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by Jeff Jenkins

Someone might say:
"How do you get to Heaven? 'Faith alone' seems too easy. 'Being good enough'
makes sense; after all, isn't that what the Ten Commandments are for? Don't you
get to Heaven by following the Ten Commandments? Or what about 'Faith plus
Works'? I mean, even the Bible says, "Faith without works is dead". You need to
have faith, but you need to be good enough, as well."

So which is correct? Are we saved by following the Ten Commandments? Or are
we saved by being good AND having faith? Or are we saved by faith alone?

OK, let's say we are saved by faith plus works. Let's say I already have the faith.
Now, how much 'works' do I need, in addition to my faith, to get to Heaven? If the
only 'good work' I ever do is help an old lady across the street, is that enough?
What if I beat my wife up for years, but then I give millions of dollars to help
thousands of kids who are in poverty: does that make up for beating up my wife?
Or what if I lie occassionally to my business partners, but I also visit those who are
sick in the hospital on a regular basis: does my visiting the sick outweigh my
lying? How "righteous" do I have to be to get to Heaven?

As a matter of fact, the Bible says there are NONE righteous; there is no one who
does good, no, not one (Rom. 3:10-12). In other words, there are NONE who are
good enough to get into Heaven.

I'm sure many people would agree that God is perfectly holy. In order to get to

Heaven by our own good works, we would have to always be absolutely perfect in

both thought and deed, every second of our life, and none of us is perfect. But God

IS perfect, and being perfect, God cannot be satisfied with anything less than

perfection. Every one of us has sinned (Romans 3:23), and even our best 'good

works', the very best that we can do, are but filthy, bloody rags to God (Isaiah 64:6).

Hebrews 11 explains that, even in the Old Testament, people were not saved by
their works. Even under the Old Covenant, people were saved by faith. The New
Testament explains that the Law was never meant to save; it's merely a magnifying
glass that shows our sins up-close; it's purpose is to show our need for salvation.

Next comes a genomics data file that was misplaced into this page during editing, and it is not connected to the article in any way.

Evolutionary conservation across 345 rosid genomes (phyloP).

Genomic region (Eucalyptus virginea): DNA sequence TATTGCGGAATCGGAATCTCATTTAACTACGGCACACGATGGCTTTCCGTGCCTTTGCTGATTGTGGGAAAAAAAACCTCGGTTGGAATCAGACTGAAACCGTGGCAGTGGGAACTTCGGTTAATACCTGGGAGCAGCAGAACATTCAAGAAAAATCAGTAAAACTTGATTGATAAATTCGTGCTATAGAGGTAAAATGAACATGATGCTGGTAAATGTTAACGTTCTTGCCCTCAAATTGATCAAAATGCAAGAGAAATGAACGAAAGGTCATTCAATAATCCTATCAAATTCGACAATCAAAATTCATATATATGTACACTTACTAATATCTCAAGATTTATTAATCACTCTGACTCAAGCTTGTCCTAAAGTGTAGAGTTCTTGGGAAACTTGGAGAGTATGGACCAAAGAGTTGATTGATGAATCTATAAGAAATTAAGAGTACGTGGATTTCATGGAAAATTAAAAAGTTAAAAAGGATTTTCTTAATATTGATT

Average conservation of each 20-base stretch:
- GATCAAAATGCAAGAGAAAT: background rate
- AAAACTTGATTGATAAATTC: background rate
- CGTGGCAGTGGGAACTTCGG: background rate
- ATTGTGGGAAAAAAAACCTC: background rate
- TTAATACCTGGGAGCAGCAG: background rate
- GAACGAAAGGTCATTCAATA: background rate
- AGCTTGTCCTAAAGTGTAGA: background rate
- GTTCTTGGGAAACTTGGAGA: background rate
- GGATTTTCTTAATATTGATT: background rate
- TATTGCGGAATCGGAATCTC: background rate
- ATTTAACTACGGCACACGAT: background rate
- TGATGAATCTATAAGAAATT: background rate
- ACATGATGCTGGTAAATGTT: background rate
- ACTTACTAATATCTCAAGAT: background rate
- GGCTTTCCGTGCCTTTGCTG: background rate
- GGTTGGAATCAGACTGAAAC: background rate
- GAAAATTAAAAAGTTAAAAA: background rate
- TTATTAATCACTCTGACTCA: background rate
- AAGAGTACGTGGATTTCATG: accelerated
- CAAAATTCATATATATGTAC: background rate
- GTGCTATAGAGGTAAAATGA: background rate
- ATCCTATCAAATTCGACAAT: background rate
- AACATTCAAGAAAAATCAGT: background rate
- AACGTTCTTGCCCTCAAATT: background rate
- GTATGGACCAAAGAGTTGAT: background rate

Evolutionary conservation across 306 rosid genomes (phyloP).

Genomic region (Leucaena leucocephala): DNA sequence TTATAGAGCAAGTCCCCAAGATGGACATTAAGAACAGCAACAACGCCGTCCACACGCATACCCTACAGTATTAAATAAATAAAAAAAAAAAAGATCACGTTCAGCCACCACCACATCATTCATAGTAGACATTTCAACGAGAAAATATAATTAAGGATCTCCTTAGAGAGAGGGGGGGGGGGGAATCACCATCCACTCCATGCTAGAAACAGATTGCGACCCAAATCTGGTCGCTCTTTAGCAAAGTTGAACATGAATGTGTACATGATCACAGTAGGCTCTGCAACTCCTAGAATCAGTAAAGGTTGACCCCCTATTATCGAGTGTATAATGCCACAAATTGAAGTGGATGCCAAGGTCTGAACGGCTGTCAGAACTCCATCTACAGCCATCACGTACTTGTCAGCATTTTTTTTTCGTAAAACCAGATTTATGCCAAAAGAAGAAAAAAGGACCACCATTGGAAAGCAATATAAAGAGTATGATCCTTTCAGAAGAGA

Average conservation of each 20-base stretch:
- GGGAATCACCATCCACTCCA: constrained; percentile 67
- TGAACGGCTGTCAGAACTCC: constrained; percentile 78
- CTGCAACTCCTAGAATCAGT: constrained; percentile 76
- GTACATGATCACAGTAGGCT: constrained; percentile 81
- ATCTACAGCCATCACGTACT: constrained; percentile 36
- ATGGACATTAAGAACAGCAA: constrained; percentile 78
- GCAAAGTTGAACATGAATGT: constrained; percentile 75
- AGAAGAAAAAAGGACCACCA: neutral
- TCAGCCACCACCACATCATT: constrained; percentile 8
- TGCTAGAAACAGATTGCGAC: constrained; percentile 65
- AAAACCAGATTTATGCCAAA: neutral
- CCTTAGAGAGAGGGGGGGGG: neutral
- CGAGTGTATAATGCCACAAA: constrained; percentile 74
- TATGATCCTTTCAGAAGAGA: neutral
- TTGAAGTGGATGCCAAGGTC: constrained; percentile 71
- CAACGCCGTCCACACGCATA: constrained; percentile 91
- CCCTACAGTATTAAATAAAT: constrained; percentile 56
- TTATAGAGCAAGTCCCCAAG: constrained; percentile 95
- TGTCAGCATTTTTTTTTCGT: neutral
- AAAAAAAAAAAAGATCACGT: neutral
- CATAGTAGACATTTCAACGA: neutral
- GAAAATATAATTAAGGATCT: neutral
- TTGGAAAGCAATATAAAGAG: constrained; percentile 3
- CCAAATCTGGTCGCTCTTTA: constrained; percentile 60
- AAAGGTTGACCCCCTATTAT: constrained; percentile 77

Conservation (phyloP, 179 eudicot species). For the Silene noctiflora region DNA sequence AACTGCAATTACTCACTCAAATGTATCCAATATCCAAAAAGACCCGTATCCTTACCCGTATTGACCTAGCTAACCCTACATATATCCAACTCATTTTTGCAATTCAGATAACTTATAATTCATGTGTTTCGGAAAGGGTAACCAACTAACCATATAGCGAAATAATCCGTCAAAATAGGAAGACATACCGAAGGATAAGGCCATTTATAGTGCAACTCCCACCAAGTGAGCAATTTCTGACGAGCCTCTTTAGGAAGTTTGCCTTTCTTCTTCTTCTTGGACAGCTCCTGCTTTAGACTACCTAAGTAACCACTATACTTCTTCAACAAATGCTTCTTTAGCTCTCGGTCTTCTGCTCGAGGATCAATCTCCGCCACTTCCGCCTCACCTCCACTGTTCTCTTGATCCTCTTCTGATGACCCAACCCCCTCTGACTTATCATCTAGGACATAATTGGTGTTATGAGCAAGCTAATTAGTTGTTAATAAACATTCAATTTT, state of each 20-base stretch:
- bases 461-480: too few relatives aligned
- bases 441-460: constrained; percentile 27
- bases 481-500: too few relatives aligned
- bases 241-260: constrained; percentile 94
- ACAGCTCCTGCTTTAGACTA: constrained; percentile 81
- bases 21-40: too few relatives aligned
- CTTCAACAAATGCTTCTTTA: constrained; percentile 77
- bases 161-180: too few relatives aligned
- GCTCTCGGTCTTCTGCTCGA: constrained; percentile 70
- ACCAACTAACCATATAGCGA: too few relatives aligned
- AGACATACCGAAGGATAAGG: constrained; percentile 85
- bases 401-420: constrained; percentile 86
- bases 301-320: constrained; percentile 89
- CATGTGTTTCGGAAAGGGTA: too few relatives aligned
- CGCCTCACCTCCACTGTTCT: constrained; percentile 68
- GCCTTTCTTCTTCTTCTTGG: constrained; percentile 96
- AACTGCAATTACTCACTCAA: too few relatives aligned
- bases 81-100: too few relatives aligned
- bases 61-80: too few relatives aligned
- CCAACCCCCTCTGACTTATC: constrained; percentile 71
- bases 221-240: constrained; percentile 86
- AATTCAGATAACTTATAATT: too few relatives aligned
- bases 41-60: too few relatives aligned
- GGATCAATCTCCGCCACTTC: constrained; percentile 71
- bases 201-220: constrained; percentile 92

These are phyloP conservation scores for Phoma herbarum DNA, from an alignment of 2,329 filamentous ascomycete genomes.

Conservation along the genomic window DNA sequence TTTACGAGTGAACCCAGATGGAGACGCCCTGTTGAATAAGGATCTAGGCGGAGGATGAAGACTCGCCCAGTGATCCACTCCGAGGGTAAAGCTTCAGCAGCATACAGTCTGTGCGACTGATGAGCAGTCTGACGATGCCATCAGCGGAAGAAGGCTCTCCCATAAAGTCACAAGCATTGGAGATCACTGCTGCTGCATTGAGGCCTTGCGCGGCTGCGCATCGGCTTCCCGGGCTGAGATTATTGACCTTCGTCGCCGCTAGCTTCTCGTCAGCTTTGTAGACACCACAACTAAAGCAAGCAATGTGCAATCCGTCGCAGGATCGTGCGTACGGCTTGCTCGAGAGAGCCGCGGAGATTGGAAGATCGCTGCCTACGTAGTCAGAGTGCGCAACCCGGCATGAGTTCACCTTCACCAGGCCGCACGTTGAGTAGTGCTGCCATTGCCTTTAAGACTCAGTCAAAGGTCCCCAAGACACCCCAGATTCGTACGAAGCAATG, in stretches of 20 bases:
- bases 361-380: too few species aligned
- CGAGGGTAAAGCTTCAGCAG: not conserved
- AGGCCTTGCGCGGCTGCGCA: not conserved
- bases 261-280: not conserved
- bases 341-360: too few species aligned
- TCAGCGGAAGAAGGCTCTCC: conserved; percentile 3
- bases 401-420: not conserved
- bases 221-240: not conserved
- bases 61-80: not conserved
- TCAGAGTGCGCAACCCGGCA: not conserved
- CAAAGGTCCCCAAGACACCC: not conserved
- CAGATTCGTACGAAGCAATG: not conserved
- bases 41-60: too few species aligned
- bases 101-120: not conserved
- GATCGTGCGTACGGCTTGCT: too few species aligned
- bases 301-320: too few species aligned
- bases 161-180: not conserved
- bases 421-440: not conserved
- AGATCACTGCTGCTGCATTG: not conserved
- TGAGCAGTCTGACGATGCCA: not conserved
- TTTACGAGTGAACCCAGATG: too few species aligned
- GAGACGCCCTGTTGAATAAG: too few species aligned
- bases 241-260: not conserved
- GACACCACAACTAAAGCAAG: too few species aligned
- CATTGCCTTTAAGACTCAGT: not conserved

God knew we could never be good enough to get to Heaven by our own good works.

Galatians 3:2-6: "Received ye the Spirit by the works of the law, or by the hearing of
faith? Are ye so foolish? having begun in the Spirit, are ye now perfected
in the flesh? Did ye suffer so many things in vain? if it be indeed in
vain. He therefore that supplieth to you the Spirit, and worketh miracles
among you, doeth he it by the works of the law, or by the hearing of faith?
Even as Abraham believed God, and it was reckoned unto him for righteousness."

God, in His perfect justice, has to judge sin, and the penalty for sin is eternal
spiritual death (Romans 6:23), for all sin is actually rebellion against God. So
therefore we all stand condemned before Him.

He originally created Hell for the angels that rebelled against Him (fallen
angels/demons), but since man sinned against God also, His just and perfect
nature forces Him to condemn man to the same place.

But He also loves us with an awesome love, so He didn't want to have to do this.

In His infinite wisdom and great love, He solved the problem by sacrificing His own

Son. Jesus Christ voluntarily took on our sin and our punishment, and suffered

and was condemned in our place, by representation. He offers Himself as the

propitiation for our sins. All we have to do is accept that offer by repenting of our

sins, asking Him to forgive us, and asking Him into our heart through prayer. Only

then will that representational sacrifice be actually applied to us. Just before He

died, Jesus said, "It is finished". His work was complete; yet, if we have to add

works to what Christ did, then His work was NOT complete, and NOT finished, and

Jesus was wrong; His sacrifice was imperfect. Either we're saved through Christ

or we're not saved through Christ. You may say, "We're saved through GRACE."

Well, if works has to be added to it, then its not grace. No, we're saved by faith in

Christ's atoning sacrifice. PERIOD. Grace? Of course. By His grace He offers us

eternal life if we put our trust in Christ and ask Him to be our own personal Savior

(personal application) and the Lord of our life (surrendering to Him). God created

us for fellowship with Him. He wants us to know Him. Romans 6:23 states "the

GIFT of God is eternal life through Jesus Christ." If we have to WORK for it, then it's

not a gift. Romans 10:13 tells us that "whoever calls on the name of the Lord shall

be saved." If you have to work for it, then this verse is lying. Yet this is exactly what

the thief on the cross did, and that's why Christ told him, "Today you will be with me in Paradise."

Someone might pull out some verses from the Bible that say that we will be judged